As it can be seen from Table 4, the positive values of reflect a strong chemisorption of the inhibitor on the surface. The values of entropy of activation in the absence and presence of the studied extract compound are negative. This implies that the activated complex in the rate determining step represents an association rather than a dissociation step [23].

3.4. Electrochemical Impedance Spectroscopy Studies

Electrochemical impedance spectroscopy (EIS) measurements were carried over the frequency range from 10 kHz to 100 mHz at open circuit potential. The sample equivalent Randle circuit for studies is shown in Figure 5 obtained for zinc in 1.0 M HCl with and without inhibitor, where (Ω cm2) represents the solution and corrosion products film; the parallel combination of resistor, (charge transfer resistance), and capacitor (double layer capacitance) which represents the corroding interface.

971650.fig.005
Figure 5: Electrical equivalent circuit (: uncompensated solution resistance, : charge transfer resistance, and : double layer capacitance).

Figure 6 shows the Nyquist plots for zinc in 1.0 M HCl solution without and with different concentrations of inhibitor at 30°C. The Nyquist plots were regarded as one part of a semicircle. The charge transfer resistance values were calculated from the difference in impedance at lower and higher frequencies, as suggested by Haruyama and Tsuru [24].

971650.fig.006
Figure 6: The Nyquist plots for zinc electrode in 1.0 M HCl in absence and presence of different concentrations of inhibitor: 0.00 ppm, 100 ppm, 200 ppm, 300 ppm, 400 ppm, and 500 ppm.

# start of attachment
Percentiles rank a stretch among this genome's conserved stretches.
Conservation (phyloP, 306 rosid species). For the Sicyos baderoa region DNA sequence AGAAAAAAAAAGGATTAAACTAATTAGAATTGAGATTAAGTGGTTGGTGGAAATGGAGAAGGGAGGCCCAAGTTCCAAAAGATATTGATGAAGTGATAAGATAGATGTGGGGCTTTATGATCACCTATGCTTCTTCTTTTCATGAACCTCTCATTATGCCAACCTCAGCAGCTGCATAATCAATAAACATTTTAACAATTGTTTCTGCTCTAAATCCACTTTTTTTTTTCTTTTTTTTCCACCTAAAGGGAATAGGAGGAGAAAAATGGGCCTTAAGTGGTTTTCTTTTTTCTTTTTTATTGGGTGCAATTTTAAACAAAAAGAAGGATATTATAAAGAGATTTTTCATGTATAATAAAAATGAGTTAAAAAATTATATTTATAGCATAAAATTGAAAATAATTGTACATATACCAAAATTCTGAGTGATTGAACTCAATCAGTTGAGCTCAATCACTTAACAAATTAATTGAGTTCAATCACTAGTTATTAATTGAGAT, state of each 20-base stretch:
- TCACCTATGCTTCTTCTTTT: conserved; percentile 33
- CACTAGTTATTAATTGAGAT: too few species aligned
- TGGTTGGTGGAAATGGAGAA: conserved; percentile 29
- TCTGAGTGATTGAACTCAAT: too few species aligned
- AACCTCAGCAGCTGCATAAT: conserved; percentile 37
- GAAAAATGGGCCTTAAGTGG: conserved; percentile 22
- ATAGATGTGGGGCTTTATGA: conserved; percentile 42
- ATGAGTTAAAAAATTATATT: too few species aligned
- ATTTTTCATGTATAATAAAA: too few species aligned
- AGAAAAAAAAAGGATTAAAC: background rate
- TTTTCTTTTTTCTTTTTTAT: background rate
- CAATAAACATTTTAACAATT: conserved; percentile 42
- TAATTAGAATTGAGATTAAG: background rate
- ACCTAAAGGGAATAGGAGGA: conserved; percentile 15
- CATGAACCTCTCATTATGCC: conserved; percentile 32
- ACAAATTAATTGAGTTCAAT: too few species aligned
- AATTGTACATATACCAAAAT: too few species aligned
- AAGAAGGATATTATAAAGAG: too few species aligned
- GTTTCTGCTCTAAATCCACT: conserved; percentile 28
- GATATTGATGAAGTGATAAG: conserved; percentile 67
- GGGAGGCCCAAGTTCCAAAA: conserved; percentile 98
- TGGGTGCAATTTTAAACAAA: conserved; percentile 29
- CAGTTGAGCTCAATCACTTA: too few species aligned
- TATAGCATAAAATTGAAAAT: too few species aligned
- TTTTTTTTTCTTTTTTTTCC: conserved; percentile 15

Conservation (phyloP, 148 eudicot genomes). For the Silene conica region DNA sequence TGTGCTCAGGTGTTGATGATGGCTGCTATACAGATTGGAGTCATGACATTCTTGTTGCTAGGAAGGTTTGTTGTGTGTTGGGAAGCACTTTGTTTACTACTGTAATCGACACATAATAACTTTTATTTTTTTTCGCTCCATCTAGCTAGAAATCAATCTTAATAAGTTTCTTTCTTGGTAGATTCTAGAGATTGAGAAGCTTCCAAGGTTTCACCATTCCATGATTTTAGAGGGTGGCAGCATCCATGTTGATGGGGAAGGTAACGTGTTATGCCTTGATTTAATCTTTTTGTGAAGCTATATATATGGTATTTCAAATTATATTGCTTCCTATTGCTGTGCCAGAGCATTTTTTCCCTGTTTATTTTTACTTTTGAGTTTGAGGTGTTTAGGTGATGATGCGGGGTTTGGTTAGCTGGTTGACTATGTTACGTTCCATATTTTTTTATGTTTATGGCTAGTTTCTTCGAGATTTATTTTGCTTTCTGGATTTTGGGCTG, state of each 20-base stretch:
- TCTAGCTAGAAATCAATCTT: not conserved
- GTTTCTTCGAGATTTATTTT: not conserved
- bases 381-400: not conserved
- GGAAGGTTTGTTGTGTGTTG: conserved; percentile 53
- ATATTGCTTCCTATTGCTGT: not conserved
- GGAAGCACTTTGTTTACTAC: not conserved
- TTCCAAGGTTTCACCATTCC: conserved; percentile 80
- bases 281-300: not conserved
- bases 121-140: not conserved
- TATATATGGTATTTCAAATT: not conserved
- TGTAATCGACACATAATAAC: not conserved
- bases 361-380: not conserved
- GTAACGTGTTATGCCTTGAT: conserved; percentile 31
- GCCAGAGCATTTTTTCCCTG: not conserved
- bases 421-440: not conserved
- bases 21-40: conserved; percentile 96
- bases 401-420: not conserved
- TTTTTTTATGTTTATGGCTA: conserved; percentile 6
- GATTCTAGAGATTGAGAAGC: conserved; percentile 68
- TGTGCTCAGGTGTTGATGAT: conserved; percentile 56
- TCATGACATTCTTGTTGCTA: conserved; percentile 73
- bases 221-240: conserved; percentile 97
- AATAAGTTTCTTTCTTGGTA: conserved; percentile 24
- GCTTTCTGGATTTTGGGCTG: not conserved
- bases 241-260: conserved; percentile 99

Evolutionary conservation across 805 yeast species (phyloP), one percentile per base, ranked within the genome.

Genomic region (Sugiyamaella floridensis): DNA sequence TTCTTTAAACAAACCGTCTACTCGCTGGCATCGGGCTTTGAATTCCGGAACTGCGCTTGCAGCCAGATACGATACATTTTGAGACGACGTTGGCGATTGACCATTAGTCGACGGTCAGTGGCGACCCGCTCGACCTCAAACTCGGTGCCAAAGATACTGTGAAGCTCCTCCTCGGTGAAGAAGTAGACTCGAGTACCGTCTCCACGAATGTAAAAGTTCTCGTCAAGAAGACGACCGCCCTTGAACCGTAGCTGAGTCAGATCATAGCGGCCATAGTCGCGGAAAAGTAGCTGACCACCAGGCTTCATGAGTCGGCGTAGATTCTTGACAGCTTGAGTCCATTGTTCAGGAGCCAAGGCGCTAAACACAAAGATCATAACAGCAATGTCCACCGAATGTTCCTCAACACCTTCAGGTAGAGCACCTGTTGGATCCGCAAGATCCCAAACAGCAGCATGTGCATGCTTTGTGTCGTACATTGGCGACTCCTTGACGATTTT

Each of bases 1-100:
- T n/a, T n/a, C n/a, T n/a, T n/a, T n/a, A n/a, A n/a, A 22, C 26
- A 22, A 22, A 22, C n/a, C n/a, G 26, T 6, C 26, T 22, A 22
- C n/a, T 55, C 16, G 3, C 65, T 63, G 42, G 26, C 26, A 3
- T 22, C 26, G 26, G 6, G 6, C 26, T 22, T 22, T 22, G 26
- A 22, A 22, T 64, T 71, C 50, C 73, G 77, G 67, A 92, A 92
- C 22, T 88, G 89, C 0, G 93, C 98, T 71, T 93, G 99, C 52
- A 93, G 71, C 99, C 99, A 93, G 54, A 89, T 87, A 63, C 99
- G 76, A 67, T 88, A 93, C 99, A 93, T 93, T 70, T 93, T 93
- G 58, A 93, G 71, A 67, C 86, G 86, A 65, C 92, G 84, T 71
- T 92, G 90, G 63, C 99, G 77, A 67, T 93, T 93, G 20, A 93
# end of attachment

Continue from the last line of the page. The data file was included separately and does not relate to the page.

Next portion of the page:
The impedance quantitative results were listed in Table 5. It is seen that the values of the investigated compounds increase with increasing inhibitor concentration. At the same time the has opposite trend in the whole concentration range. These observations clearly bring out the fact that the corrosion of zinc in 1.0 M HCl is controlled by a charge transfer process. The decrease of by the increase of the inhibitor concentration is due to the adsorption of the inhibitor compound on the electrode surface leading to a film formation on the Zn surface, and then decreasing the extent of dissolution reaction [25].

tab5
Table 5: Impedance data and surface coverage for zinc electrode in 1.0 M HCl in absence and presence of different concentrations of inhibitor.

4. Inhibition Mechanism

The inhibitive effect of the investigated water extract as mentioned above from the experimental results was a retardation of the dissolution process of zinc metal in HCl solution. It can be proposed that the effective compounds in this extract contain functional groups, which can operate as adsorption centers.

The shape of the molecule and its size and the presence of conjugate double bonds and other groups (such as OH) in α-terpineol and the oxygen in 1,8-cineole, which are electron rich and serve as good adsorption sites onto the metal surface, are therefore responsible for the inhibitory action of the investigated extract on zinc in HCl solutions.

The adsorption of an organic adsorbate on the surface of a metal can be regarded as a substitutional adsorption process between organic compound in aqueous phase and water molecules adsorbed onto the electrode surface [26] where is the size ratio, which is the number of water molecules replaced by one molecule of organic adsorbate. The above process attains equilibrium when where is the chemical potential.

5. Conclusions

(1)There is a good agreement among the results obtained by different techniques of measurements.(2)E. cardamomum extract have high inhibitory effect on the corrosion of zinc in 1.0 M HCl and the inhibition efficiency increase with increasing its concentration.(3)The inhibitory effect of E. cardamomum extract results from its adsorption on the metallic surface through its electron rich functional groups.(4)The adsorption of the investigated water extract on a zinc surface follows Langmuir’s adsorption isotherm.